IBM wasn’t alone in pitching Linux to Air New Zealand, says acting information chief Andrew Care.
Care, interviewed at Linuxworld in San Francisco last week, says two of the airline’s other IT suppliers, Telecom and Gen-i, were also trying to sell it Linux systems.
Air New Zealand’s decision to replace 150 Microsoft NT servers with Linux on an IBM mainframe was trumpeted by Big Blue at Linuxworld. Care says the change, which will take place over the next year, is part of an effort to reduce the airline’s IT costs.
Air New Zealand plans to consolidate applications and data from about 150 Compaq servers on to an IBM zSeries mainframe running a Linux partition and IBM’s WebSphere application server. The move will allow the airline to retire some 4000 Microsoft Exchange email and file and print clients and replace them with Bynari, an open source email application.
Care says the airline needed to replace its current mainframe anyway because it required more capacity, and since IBM offered the Linux software as part of the package it decided to make use of it.
“Like most IT organisations we’ve been having issues with Microsoft’s licensing fees,” Care says. “About a year ago we began thinking that Linux had started to mature, so we decided to take a look.”
Air New Zealand won’t say exactly how much it expects to save by using Linux, but Care did say the company expects to reduce total ownership costs of the applications involved by “at least 30%”. Much of that will be achieved through savings in hardware and maintenance costs, he says, adding that “the software licensing is actually one of the smaller components”.
Air New Zealand initially didn’t believe IBM that the cost savings would be so great. But it ran several feasibility studies and is now confident that the savings will be realised. The work to replace the servers is being handled primarily by IBM Global Services.
Linux doesn’t run natively on the mainframe, he says; rather, the software runs in partitions on top of IBM’s MVS operating system.
Several factors led the company to use Linux. Air New Zealand has been running WebTrends, a performance management application from Net IQ, on a Linux server for the past year and was impressed with the stability. “With Windows NT you have to reboot every month but the Linux software kept running all year.”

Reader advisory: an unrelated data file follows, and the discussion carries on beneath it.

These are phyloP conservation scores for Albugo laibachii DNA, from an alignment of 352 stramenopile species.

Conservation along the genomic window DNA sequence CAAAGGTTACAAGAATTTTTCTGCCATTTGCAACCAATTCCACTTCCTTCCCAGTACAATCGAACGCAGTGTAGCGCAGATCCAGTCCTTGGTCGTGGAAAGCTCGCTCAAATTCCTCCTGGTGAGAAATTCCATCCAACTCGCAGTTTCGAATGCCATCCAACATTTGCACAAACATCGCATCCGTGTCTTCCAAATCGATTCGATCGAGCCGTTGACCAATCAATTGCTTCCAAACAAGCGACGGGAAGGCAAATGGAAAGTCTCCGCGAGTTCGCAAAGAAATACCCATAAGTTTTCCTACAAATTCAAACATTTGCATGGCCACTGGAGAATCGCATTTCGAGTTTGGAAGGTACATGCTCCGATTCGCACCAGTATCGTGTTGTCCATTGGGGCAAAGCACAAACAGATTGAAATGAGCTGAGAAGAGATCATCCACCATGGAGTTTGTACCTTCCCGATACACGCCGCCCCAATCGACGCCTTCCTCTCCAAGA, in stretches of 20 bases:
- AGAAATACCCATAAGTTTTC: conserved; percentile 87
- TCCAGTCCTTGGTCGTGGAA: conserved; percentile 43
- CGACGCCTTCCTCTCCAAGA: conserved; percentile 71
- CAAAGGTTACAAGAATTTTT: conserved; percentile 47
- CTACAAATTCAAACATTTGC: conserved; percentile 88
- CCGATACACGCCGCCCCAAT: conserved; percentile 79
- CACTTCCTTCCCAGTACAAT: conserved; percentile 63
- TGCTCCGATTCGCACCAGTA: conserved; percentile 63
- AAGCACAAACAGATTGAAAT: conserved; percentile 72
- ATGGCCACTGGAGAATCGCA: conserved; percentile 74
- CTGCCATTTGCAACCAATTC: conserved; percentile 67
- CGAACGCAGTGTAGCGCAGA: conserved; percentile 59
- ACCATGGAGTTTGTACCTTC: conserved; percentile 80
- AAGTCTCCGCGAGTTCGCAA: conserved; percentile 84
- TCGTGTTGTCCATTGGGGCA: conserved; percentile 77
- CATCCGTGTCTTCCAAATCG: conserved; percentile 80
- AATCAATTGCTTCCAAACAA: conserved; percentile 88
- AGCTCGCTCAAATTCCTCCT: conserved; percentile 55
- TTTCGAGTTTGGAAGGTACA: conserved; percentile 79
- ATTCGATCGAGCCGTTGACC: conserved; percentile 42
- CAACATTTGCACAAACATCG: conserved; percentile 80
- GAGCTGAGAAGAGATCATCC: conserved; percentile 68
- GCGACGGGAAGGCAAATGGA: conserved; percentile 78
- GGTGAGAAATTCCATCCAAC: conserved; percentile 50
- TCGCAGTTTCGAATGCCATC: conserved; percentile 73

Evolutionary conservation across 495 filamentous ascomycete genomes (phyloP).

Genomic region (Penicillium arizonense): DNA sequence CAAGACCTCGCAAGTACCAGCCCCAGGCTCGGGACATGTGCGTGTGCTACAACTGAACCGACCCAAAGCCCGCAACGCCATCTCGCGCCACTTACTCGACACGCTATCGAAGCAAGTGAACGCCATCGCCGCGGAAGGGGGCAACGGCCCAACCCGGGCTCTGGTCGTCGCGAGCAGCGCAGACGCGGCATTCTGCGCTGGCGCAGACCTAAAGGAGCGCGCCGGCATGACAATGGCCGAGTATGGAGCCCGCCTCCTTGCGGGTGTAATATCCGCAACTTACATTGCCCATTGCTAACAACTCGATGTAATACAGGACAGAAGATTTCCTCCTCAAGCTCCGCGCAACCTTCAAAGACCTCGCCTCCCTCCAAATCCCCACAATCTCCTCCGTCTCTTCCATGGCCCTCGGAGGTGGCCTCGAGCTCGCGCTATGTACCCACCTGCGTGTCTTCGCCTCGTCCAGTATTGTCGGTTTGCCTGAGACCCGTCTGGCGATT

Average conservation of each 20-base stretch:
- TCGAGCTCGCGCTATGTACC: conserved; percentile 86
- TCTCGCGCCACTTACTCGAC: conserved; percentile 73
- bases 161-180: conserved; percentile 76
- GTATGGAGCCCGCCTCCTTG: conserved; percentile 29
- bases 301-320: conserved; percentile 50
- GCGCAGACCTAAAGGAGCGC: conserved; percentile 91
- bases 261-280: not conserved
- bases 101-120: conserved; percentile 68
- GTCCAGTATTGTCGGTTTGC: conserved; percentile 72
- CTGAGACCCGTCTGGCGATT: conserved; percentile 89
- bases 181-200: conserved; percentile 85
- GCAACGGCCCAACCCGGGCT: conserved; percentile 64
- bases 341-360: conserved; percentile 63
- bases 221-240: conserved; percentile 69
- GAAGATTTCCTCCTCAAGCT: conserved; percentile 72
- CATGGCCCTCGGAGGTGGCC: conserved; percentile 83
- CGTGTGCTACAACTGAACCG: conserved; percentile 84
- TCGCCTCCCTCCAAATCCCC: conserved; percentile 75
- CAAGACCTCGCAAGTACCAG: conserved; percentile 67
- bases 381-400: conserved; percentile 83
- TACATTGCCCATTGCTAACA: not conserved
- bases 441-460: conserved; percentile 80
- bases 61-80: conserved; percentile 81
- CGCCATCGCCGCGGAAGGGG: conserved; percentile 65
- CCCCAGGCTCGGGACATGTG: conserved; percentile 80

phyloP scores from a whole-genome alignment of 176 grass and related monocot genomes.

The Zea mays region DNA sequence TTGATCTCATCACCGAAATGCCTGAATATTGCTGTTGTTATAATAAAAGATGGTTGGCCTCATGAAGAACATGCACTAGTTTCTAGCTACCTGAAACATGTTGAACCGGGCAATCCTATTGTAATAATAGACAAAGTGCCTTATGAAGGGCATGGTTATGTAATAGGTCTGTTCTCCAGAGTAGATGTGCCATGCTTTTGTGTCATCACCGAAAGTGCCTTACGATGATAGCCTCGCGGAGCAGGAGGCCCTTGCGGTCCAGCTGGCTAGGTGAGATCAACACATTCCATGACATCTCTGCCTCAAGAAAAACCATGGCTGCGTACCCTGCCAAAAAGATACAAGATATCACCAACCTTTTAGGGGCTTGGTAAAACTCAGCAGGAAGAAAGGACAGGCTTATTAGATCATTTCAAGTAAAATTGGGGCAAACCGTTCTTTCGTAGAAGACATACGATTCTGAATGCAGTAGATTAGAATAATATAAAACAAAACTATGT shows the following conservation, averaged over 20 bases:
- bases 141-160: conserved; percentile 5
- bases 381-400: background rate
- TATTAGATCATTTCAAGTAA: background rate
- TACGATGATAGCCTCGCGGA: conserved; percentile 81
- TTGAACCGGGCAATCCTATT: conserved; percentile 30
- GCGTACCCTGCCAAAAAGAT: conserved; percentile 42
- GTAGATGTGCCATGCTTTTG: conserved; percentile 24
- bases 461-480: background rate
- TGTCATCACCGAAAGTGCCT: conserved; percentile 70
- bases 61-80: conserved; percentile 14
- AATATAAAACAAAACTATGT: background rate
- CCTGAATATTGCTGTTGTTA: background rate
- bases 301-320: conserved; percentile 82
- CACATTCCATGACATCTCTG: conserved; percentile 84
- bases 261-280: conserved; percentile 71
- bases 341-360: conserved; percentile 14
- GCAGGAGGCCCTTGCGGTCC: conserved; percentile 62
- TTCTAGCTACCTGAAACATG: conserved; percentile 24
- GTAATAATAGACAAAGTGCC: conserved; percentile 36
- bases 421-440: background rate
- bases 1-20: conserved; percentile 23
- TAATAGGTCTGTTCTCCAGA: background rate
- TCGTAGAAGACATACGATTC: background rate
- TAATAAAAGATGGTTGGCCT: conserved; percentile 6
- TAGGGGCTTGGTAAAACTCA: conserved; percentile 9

Having the backing of a big vendor like IBM gave the company added confidence to work with open source software. “I know where they live,” jokes Care.
It also helped that Air New Zealand’s other two main IT partners, Telecom and Gen-i, were also pitching Linux-based systems at the company. “When all your partners are talking about the same thing you have to take a serious look at it,” he says.
Looking ahead, the company is exploring the possibility of using Linux on the desktop.
“We’re constantly looking at total cost of ownership, and we look at all platforms,” Care says.
The airline uses Sun’s Solaris in the midrange but Care doesn’t suggest plans to make a change there any time soon. Nor does he outline a timeframe for investigating Linux on the desktop.
“We’ll continue to look at the desktop. We’ll look at thin clients on Linux and Citrix.” But he adds: “Probably not Citrix because you still have to pay Windows licensing.”
During a press conference at Linuxworld, IBM was asked if customers are showing much interest in Linux on the desktop.
“You’ll see more energy on the client side, probably not this year but in the 2003, 2004 timeframe,” says IBM’s Linux general manager, Steve Solazzo. “We’ve had some wins in government, but in terms of broad-based commercial acceptance, not yet.”
Air New Zealand has also chosen PeopleSoft in a project to upgrade its finance, human resources and payroll infrastructure systems.
The airline has begun a two-month design process that will run throughout August and September with resulting recommendations going to the Air New Zealand board for approval.
At the end of the initial phase a decision will be made whether to proceed with a full implementation. It is estimated that the entire project could cost $37 million over six years including software, hardware and all related costs.